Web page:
Business Inventories (March 2019, Manufacturers’ and Trade Inventories, seasonally adjusted): $2.018 trillion (Unchanged vs. February 2019, +5.0% vs. March 2018).
Treasury International Capital Flows (March 2019, Net Foreign Purchases of U.S. Securities, not seasonally adjusted): -$20.6 billion (vs. February 2019: +$52.8 billion, vs. March 2018: -$14.8 billion).

The opinions expressed here are not necessarily those of Kevin’s current employer. No endorsements are implied.

Core Prices Chill, Job Openings Grow: May 6 – 10

Core inflation was on spring break in April, except at the gas pump.  Here are the five things we learned from U.S. economic data released during the week ending May 10.

#1Core consumer inflation was restrained (again) in April. The Bureau of Labor Statistics tells us that the Consumer Price Index (CPI) grew 0.3 percent on a seasonally adjusted basis during the month, following a 0.4 percent bounce in March. Energy prices jumped 2.9 percent, led by a 5.7 percent surge in gasoline prices. Food CPI, however, slipped 0.1 percent (including a 0.5 percent drop in the prices for food consumed at home). Core CPI, which nets out energy and food, edged up 0.1 percent for the third consecutive month. Rising were prices for medical care commodities (+0.9 percent), shelter (+0.4 percent), medical care services (+0.2 percent), transportation services (+0.1 percent), and new vehicles (-0.1 percent). Prices slumped for used cars/trucks (-1.3 percent) and apparel (-0.8 percent). CPI has risen 2.0 percent over the past year while the core price measure has a 12-month comparable of +2.1 percent.

#2Wholesale prices also moderated. Final demand Producer Price Index (PPI) grew at a seasonally adjusted 0.2 percent during April, down from the 0.6 percent burst a month earlier. The Bureau of Labor Statistics’ core wholesale price measure, which removes the impact of energy, food and trade services, jumped 0.4 percent. Both the headline and core PPI measures have risen 2.2 percent over the past year. During April, wholesale energy prices rose 1.8 percent (PPI for gasoline surged 5.9 percent) while food PPI slipped 0.2 percent. Net of energy and food, PPI for core goods was unchanged for the month (the first time it failed to increase since last December).

#3 Job openings rebounded in March. The Bureau of Labor Statistics reports that there were 7.488 million job openings on the final day of March (on a seasonally adjusted basis), up 346,000 from February, reversing January’s 483,000 contraction, up 8.6 percent from a year earlier, and well ahead of the 6.211 unemployed people during the month. Industries with large percentage year-to-year increases in job openings included construction (+53.8 percent), wholesale trade (+20.9 percent), professional/business services (+18.3 percent), and manufacturing (+11.7 percent). Hiring continued to lag, however, slipping by 35,000 jobs during the month to 5.660 million (up a measly 0.6 percent from a year earlier). Job separations fell by 142,000 to 5.434 million (essentially matching the March 2018 count). Voluntarily quits were 3.3 percent ahead of their year-ago pace (to 3.409 million) while layoffs slowed 4.0 percent over the same period to 1.700 million workers.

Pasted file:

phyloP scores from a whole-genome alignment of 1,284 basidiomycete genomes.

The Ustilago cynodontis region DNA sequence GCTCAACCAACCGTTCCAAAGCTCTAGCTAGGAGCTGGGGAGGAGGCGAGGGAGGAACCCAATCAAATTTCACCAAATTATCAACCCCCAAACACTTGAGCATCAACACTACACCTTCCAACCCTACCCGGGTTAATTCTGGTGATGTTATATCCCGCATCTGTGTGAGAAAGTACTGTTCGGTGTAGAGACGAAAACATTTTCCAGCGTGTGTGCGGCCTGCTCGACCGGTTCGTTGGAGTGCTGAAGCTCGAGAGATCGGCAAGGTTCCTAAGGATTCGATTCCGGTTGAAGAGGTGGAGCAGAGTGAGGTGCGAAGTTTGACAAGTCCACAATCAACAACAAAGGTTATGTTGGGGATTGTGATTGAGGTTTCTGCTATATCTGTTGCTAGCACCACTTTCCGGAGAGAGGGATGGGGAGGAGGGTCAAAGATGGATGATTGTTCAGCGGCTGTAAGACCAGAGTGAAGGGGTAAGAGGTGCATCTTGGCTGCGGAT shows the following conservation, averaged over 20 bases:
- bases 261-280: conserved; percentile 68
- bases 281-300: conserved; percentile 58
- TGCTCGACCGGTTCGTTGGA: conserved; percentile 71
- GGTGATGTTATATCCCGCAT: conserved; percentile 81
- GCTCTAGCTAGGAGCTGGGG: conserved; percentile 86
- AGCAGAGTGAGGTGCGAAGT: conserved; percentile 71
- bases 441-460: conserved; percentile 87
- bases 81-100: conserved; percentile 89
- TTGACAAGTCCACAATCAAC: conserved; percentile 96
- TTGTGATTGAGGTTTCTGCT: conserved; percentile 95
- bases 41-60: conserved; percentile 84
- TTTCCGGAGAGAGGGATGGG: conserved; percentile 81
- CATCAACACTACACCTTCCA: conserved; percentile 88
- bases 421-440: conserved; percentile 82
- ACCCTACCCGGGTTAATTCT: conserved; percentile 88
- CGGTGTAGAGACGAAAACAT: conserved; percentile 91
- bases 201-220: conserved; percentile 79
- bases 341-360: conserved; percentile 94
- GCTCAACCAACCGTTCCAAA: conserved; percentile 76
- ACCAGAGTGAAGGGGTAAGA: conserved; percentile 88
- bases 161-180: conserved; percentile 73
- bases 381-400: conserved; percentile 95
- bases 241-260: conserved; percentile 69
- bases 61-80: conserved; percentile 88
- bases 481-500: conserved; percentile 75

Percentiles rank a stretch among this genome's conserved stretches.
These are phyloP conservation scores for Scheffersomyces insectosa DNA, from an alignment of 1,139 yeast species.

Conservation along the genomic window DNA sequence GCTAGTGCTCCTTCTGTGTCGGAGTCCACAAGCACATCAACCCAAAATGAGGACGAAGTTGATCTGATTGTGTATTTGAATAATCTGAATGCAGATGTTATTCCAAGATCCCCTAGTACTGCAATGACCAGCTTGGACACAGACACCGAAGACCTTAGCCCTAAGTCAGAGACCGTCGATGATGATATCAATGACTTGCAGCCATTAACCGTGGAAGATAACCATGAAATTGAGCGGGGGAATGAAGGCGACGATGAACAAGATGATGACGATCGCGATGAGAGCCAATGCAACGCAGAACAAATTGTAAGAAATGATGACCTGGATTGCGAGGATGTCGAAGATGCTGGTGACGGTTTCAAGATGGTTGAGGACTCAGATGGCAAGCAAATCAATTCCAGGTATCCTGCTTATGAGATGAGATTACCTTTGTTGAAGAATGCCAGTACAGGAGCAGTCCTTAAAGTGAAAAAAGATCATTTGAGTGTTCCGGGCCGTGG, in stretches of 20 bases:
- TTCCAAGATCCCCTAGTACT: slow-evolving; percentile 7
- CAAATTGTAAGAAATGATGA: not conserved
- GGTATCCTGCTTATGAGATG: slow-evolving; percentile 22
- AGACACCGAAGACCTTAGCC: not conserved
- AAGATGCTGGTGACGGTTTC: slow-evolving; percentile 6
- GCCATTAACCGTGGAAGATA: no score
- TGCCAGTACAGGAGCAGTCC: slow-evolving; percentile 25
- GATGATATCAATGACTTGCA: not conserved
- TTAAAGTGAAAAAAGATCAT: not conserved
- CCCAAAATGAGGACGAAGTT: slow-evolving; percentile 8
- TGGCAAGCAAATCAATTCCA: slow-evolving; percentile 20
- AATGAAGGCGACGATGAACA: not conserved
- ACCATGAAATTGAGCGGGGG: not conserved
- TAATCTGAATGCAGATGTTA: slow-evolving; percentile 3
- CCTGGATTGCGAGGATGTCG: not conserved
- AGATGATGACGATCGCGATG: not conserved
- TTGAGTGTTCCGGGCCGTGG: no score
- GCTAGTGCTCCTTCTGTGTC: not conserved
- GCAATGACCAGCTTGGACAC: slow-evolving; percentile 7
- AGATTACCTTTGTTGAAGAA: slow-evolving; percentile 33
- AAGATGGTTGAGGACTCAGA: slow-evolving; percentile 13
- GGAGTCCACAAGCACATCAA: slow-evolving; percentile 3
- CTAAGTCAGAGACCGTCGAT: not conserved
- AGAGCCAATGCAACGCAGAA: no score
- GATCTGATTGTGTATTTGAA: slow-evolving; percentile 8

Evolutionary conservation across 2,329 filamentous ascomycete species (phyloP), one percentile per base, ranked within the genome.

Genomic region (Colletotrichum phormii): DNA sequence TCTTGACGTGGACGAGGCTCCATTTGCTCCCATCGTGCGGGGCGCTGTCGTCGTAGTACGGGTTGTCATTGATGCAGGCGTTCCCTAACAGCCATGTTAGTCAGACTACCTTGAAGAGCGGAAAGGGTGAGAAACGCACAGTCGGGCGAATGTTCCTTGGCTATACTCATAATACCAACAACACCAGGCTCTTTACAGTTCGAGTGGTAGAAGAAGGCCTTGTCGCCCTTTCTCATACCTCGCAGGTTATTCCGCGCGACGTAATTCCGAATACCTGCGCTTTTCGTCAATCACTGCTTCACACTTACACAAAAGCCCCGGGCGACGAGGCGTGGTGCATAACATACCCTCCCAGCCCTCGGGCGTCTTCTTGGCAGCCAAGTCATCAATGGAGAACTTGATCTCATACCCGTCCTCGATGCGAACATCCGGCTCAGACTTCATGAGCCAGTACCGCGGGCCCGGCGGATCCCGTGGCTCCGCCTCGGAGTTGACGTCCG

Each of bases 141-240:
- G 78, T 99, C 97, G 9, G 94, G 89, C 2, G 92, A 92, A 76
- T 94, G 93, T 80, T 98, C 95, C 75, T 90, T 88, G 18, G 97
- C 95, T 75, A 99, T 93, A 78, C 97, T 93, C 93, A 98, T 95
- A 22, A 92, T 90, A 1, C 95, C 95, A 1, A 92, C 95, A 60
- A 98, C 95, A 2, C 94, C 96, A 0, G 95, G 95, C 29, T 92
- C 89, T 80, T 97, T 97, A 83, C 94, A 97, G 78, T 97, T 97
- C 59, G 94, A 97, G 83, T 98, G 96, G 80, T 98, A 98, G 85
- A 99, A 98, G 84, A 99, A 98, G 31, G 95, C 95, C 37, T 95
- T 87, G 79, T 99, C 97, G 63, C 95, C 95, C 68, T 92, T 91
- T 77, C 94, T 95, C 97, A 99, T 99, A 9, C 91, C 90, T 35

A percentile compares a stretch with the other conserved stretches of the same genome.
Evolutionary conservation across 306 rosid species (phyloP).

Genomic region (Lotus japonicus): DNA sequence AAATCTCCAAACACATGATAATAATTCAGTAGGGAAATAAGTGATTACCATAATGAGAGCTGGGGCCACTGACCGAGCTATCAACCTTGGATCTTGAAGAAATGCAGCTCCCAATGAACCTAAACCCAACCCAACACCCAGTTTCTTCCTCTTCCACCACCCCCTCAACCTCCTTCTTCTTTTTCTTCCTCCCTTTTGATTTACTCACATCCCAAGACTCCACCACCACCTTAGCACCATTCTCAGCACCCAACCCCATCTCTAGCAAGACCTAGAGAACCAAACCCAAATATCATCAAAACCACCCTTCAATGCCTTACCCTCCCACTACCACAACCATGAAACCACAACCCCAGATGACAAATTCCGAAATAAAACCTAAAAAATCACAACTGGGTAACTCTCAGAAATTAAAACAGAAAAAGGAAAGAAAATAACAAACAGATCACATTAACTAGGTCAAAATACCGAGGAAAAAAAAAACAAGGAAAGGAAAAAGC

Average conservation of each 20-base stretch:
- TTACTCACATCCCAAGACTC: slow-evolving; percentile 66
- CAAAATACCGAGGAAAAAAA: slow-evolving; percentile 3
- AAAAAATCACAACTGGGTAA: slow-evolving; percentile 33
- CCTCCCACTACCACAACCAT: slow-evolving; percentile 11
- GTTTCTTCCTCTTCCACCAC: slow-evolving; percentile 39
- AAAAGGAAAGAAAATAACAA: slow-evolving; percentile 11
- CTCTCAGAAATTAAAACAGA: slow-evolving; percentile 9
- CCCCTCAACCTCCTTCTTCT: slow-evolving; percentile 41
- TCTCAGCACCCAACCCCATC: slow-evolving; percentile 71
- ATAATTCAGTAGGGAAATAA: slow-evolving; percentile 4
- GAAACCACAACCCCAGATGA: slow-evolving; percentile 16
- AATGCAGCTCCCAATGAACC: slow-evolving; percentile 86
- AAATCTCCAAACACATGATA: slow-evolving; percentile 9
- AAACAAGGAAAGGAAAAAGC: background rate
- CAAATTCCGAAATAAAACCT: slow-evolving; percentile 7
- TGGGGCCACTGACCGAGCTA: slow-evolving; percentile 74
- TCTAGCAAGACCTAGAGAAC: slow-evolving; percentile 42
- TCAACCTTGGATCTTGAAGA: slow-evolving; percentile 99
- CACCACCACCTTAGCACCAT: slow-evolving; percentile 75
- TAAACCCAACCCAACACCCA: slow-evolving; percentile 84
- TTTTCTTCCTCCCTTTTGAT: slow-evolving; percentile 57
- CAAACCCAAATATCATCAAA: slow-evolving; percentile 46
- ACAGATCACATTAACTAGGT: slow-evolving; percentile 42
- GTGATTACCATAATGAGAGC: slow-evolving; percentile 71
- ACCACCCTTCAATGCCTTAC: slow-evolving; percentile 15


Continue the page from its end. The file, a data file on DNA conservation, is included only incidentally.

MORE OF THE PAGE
#4The trade deficit widened slightly in March. The Census Bureau and the Bureau of Economic Analysis indicates the U.S. trade deficit expanded by $0.7 billion to a seasonally adjusted -$50.0 billion as exports grew by $2.1 billion and imports expanded by $2.8 billion. Over the past year, exports have increased by 1.3 percent while imports have risen 2.1 percent. The goods deficit grew by $0.5 billion to -$72.4 billion while the services surplus narrowed by $0.2 billion to +$22.4 billion. The U.S. had its largest goods deficits with China, the European Union, and Mexico.

#5Consumer put away their credit cards in March. The Federal Reserve estimates consumer revolving credit balances shrank by $2.2 billion during the month to a seasonally adjusted $1.057 trillion. Over the past year, revolving credit balances have grown 3.2 percent. Non-revolving credit balances, which includes college and auto loans, increased by $12.4 billion during March (and 5.6 percent over the past year) to $2.995 trillion. In total, outstanding consumer credit balances (not including mortgages and other real estate backed loans) expanded by $10.3 billion during the month to $4.052 trillion, representing a 4.9 percent since March 2018.

Other U.S. economic data released over the past week:
Jobless Claims (week ending May 4, 2019, First-Time Claims, seasonally adjusted): 228,000 -2,000 vs. previous week; +17,000 vs. the same week a year earlier). 4-week moving average: 220,250 (+2.3% vs. the same week a year earlier).
Wholesale Trade (March 2019, Inventories of Merchant Wholesalers, seasonally adjusted): $669.8 billion (-0.1% vs. February 2019, +6.7% vs. March 2018).
Monthly Treasury Statement (First 7 Months of FY2019, Federal Government Budget Deficit): -$530.9 billion (+37.8% vs. First 7 Months of FY2018).
Senior Loan Officers Opinion Survey

The opinions expressed here are not necessarily those of Kevin’s current employer. No endorsements are implied.